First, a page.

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White eyes are the window to the pure soul : metaphorical association and overgeneralization effects for spokespeople with limbal rings. / Ilicic, Jasmina; Baxter, Stacey; Kulczynski, Alicia.

In: International Journal of Research in Marketing, Vol. 33, No. 4, 12.2016, p. 840-855.

Research output: Contribution to journalArticleResearchpeer-review

TY - JOUR

T1 - White eyes are the window to the pure soul

T2 - metaphorical association and overgeneralization effects for spokespeople with limbal rings

AU - Ilicic, Jasmina

AU - Baxter, Stacey

AU - Kulczynski, Alicia

PY - 2016/12

Y1 - 2016/12

N2 - We introduce limbal rings (dark annulus around the iris of the eye) as a biological facial cue that illuminates the sclera (white of eye) and subsequently acts as a signal for source purity, a construct we distinguish from source trustworthiness. We argue the phenomenon observed is due to an eye purity metaphorical association effect, whereby consumers use the illuminated white of an eye as a metaphorical representation of purity. We also illustrate a source purity overgeneralization hypothesis, where source purity acts as the mechanism that consumers use to judge the purity of a source, and overgeneralize to other source and endorsement-based judgments. Across four experiments we manipulate the presence and type (thick versus thin; transparent versus opaque) of limbal rings (no limbal ring versus limbal ring), while controlling for product attractiveness, perceived spokesperson-product fit, and eye characteristics including eye shape, pupil, color, and gaze. Results demonstrate that a biological (or authentic) facial contrast cue (i.e., thick, opaque limbal rings) increases perceptions of source purity, which, in turn, enhances source trustworthiness judgments, attitude toward the advertisement, and attitude toward the brand. We demonstrate that source purity is a stronger predictor of source and endorsement-based judgments than source attractiveness. We also determine that the addition of an artificial (or inauthentic) facial contrast cue (i.e., cosmetic adornment on the eyes) attenuates the limbal ring effect, resulting in the dilution of source purity judgments, as well as trustworthiness and attractiveness perceptions, and advertisement and brand-based attitudes.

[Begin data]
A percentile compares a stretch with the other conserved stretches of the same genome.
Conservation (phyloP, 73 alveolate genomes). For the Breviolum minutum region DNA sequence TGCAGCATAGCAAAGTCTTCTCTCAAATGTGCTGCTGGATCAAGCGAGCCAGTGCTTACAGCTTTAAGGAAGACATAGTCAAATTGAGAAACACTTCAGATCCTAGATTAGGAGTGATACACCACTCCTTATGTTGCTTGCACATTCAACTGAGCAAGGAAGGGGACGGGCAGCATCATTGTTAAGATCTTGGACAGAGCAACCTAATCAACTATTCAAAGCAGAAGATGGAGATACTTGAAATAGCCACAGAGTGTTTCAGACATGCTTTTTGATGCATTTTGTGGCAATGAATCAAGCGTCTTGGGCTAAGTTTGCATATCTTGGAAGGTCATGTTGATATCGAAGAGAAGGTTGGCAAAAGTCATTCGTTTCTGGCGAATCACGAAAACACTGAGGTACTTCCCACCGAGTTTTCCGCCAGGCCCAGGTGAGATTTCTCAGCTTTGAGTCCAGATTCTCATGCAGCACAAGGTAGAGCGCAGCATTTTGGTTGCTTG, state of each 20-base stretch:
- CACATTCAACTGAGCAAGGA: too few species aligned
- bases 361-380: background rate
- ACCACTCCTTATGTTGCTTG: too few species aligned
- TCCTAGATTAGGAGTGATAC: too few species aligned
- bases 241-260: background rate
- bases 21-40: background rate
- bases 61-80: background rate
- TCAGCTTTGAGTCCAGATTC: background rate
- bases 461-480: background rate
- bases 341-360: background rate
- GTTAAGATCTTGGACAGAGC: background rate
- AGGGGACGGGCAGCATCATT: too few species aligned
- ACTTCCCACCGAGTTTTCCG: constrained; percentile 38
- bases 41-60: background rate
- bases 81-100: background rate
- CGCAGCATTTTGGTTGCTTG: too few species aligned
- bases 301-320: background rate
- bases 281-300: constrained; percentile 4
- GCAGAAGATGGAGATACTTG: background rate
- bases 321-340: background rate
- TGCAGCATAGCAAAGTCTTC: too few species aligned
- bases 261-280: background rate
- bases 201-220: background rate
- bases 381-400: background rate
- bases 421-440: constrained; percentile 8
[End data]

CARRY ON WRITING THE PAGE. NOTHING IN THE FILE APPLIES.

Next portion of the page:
AB - We introduce limbal rings (dark annulus around the iris of the eye) as a biological facial cue that illuminates the sclera (white of eye) and subsequently acts as a signal for source purity, a construct we distinguish from source trustworthiness. We argue the phenomenon observed is due to an eye purity metaphorical association effect, whereby consumers use the illuminated white of an eye as a metaphorical representation of purity. We also illustrate a source purity overgeneralization hypothesis, where source purity acts as the mechanism that consumers use to judge the purity of a source, and overgeneralize to other source and endorsement-based judgments. Across four experiments we manipulate the presence and type (thick versus thin; transparent versus opaque) of limbal rings (no limbal ring versus limbal ring), while controlling for product attractiveness, perceived spokesperson-product fit, and eye characteristics including eye shape, pupil, color, and gaze. Results demonstrate that a biological (or authentic) facial contrast cue (i.e., thick, opaque limbal rings) increases perceptions of source purity, which, in turn, enhances source trustworthiness judgments, attitude toward the advertisement, and attitude toward the brand. We demonstrate that source purity is a stronger predictor of source and endorsement-based judgments than source attractiveness. We also determine that the addition of an artificial (or inauthentic) facial contrast cue (i.e., cosmetic adornment on the eyes) attenuates the limbal ring effect, resulting in the dilution of source purity judgments, as well as trustworthiness and attractiveness perceptions, and advertisement and brand-based attitudes.

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KW - purity

KW - cosmetics

KW - source

KW - attractiveness

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DO - 10.1016/j.ijresmar.2016.02.001

M3 - Article

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EP - 855

JO - International Journal of Research in Marketing

JF - International Journal of Research in Marketing

SN - 0167-8116

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ER -